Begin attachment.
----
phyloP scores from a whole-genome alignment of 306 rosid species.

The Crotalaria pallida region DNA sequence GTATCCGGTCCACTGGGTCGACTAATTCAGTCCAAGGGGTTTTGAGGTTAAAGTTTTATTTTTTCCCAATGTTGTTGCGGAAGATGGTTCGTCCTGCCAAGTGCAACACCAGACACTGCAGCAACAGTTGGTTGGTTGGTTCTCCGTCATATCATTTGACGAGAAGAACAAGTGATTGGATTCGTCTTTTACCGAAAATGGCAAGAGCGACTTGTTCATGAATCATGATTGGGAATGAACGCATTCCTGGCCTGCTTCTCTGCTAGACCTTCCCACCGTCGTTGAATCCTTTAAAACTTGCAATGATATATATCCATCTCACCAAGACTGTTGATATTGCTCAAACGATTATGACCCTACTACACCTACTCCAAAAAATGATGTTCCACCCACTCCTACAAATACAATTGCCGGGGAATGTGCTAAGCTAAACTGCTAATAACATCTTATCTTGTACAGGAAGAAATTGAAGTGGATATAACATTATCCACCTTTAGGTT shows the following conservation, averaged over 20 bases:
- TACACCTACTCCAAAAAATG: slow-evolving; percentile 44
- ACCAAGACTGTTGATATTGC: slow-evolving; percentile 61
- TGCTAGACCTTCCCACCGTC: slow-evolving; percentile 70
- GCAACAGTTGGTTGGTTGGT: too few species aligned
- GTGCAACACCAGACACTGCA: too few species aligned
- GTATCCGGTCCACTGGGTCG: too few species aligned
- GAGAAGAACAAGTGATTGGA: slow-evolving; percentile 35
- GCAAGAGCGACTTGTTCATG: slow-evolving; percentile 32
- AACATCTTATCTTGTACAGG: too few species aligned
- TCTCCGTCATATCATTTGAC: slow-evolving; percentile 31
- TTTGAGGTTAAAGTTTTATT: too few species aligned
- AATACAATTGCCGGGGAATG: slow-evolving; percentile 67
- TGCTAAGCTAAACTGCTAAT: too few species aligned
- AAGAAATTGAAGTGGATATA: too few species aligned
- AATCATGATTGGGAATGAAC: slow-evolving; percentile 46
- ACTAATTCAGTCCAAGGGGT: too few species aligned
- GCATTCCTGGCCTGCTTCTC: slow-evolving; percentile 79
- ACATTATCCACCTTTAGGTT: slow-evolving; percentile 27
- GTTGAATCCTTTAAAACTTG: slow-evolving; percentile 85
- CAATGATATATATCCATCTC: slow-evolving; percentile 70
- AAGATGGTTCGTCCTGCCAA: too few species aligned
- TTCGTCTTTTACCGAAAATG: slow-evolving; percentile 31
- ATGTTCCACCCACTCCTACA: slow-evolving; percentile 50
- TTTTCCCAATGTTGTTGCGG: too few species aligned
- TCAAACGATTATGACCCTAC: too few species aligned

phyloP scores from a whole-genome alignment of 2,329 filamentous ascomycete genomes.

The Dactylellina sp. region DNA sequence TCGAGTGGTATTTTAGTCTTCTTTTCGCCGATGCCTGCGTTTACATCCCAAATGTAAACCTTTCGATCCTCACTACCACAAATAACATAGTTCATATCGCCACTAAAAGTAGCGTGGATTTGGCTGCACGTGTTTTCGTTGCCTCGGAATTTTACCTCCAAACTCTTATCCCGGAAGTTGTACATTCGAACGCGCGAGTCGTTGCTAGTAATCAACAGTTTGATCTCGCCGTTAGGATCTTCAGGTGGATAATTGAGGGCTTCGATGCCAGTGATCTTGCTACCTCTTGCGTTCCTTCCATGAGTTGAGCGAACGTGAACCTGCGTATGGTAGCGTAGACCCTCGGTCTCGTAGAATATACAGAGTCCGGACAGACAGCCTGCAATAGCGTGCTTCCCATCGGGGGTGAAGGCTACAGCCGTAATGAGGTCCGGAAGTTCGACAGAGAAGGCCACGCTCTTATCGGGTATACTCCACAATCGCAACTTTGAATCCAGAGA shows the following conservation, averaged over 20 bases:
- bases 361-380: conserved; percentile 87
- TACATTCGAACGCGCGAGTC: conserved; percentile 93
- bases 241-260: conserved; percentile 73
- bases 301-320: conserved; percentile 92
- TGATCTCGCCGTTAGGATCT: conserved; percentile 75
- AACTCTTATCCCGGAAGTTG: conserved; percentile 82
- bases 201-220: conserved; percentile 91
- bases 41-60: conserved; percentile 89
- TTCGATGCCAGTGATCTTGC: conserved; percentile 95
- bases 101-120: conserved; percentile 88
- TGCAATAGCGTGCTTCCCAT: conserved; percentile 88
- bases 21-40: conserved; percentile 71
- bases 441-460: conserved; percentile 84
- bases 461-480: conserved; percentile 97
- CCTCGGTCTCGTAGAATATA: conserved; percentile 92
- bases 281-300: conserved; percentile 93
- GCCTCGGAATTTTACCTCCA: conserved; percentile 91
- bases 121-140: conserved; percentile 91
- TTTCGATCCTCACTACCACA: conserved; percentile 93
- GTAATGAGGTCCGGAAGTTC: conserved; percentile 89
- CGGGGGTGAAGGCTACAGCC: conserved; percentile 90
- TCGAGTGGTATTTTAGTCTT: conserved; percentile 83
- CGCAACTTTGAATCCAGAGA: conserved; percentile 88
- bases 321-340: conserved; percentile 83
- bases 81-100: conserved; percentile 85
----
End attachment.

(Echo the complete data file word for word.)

phyloP scores from a whole-genome alignment of 306 rosid species.

The Crotalaria pallida region DNA sequence GTATCCGGTCCACTGGGTCGACTAATTCAGTCCAAGGGGTTTTGAGGTTAAAGTTTTATTTTTTCCCAATGTTGTTGCGGAAGATGGTTCGTCCTGCCAAGTGCAACACCAGACACTGCAGCAACAGTTGGTTGGTTGGTTCTCCGTCATATCATTTGACGAGAAGAACAAGTGATTGGATTCGTCTTTTACCGAAAATGGCAAGAGCGACTTGTTCATGAATCATGATTGGGAATGAACGCATTCCTGGCCTGCTTCTCTGCTAGACCTTCCCACCGTCGTTGAATCCTTTAAAACTTGCAATGATATATATCCATCTCACCAAGACTGTTGATATTGCTCAAACGATTATGACCCTACTACACCTACTCCAAAAAATGATGTTCCACCCACTCCTACAAATACAATTGCCGGGGAATGTGCTAAGCTAAACTGCTAATAACATCTTATCTTGTACAGGAAGAAATTGAAGTGGATATAACATTATCCACCTTTAGGTT shows the following conservation, averaged over 20 bases:
- TACACCTACTCCAAAAAATG: slow-evolving; percentile 44
- ACCAAGACTGTTGATATTGC: slow-evolving; percentile 61
- TGCTAGACCTTCCCACCGTC: slow-evolving; percentile 70
- GCAACAGTTGGTTGGTTGGT: too few species aligned
- GTGCAACACCAGACACTGCA: too few species aligned
- GTATCCGGTCCACTGGGTCG: too few species aligned
- GAGAAGAACAAGTGATTGGA: slow-evolving; percentile 35
- GCAAGAGCGACTTGTTCATG: slow-evolving; percentile 32
- AACATCTTATCTTGTACAGG: too few species aligned
- TCTCCGTCATATCATTTGAC: slow-evolving; percentile 31
- TTTGAGGTTAAAGTTTTATT: too few species aligned
- AATACAATTGCCGGGGAATG: slow-evolving; percentile 67
- TGCTAAGCTAAACTGCTAAT: too few species aligned
- AAGAAATTGAAGTGGATATA: too few species aligned
- AATCATGATTGGGAATGAAC: slow-evolving; percentile 46
- ACTAATTCAGTCCAAGGGGT: too few species aligned
- GCATTCCTGGCCTGCTTCTC: slow-evolving; percentile 79
- ACATTATCCACCTTTAGGTT: slow-evolving; percentile 27
- GTTGAATCCTTTAAAACTTG: slow-evolving; percentile 85
- CAATGATATATATCCATCTC: slow-evolving; percentile 70
- AAGATGGTTCGTCCTGCCAA: too few species aligned
- TTCGTCTTTTACCGAAAATG: slow-evolving; percentile 31
- ATGTTCCACCCACTCCTACA: slow-evolving; percentile 50
- TTTTCCCAATGTTGTTGCGG: too few species aligned
- TCAAACGATTATGACCCTAC: too few species aligned

phyloP scores from a whole-genome alignment of 2,329 filamentous ascomycete genomes.

The Dactylellina sp. region DNA sequence TCGAGTGGTATTTTAGTCTTCTTTTCGCCGATGCCTGCGTTTACATCCCAAATGTAAACCTTTCGATCCTCACTACCACAAATAACATAGTTCATATCGCCACTAAAAGTAGCGTGGATTTGGCTGCACGTGTTTTCGTTGCCTCGGAATTTTACCTCCAAACTCTTATCCCGGAAGTTGTACATTCGAACGCGCGAGTCGTTGCTAGTAATCAACAGTTTGATCTCGCCGTTAGGATCTTCAGGTGGATAATTGAGGGCTTCGATGCCAGTGATCTTGCTACCTCTTGCGTTCCTTCCATGAGTTGAGCGAACGTGAACCTGCGTATGGTAGCGTAGACCCTCGGTCTCGTAGAATATACAGAGTCCGGACAGACAGCCTGCAATAGCGTGCTTCCCATCGGGGGTGAAGGCTACAGCCGTAATGAGGTCCGGAAGTTCGACAGAGAAGGCCACGCTCTTATCGGGTATACTCCACAATCGCAACTTTGAATCCAGAGA shows the following conservation, averaged over 20 bases:
- bases 361-380: conserved; percentile 87
- TACATTCGAACGCGCGAGTC: conserved; percentile 93
- bases 241-260: conserved; percentile 73
- bases 301-320: conserved; percentile 92
- TGATCTCGCCGTTAGGATCT: conserved; percentile 75
- AACTCTTATCCCGGAAGTTG: conserved; percentile 82
- bases 201-220: conserved; percentile 91
- bases 41-60: conserved; percentile 89
- TTCGATGCCAGTGATCTTGC: conserved; percentile 95
- bases 101-120: conserved; percentile 88
- TGCAATAGCGTGCTTCCCAT: conserved; percentile 88
- bases 21-40: conserved; percentile 71
- bases 441-460: conserved; percentile 84
- bases 461-480: conserved; percentile 97
- CCTCGGTCTCGTAGAATATA: conserved; percentile 92
- bases 281-300: conserved; percentile 93
- GCCTCGGAATTTTACCTCCA: conserved; percentile 91
- bases 121-140: conserved; percentile 91
- TTTCGATCCTCACTACCACA: conserved; percentile 93
- GTAATGAGGTCCGGAAGTTC: conserved; percentile 89
- CGGGGGTGAAGGCTACAGCC: conserved; percentile 90
- TCGAGTGGTATTTTAGTCTT: conserved; percentile 83
- CGCAACTTTGAATCCAGAGA: conserved; percentile 88
- bases 321-340: conserved; percentile 83
- bases 81-100: conserved; percentile 85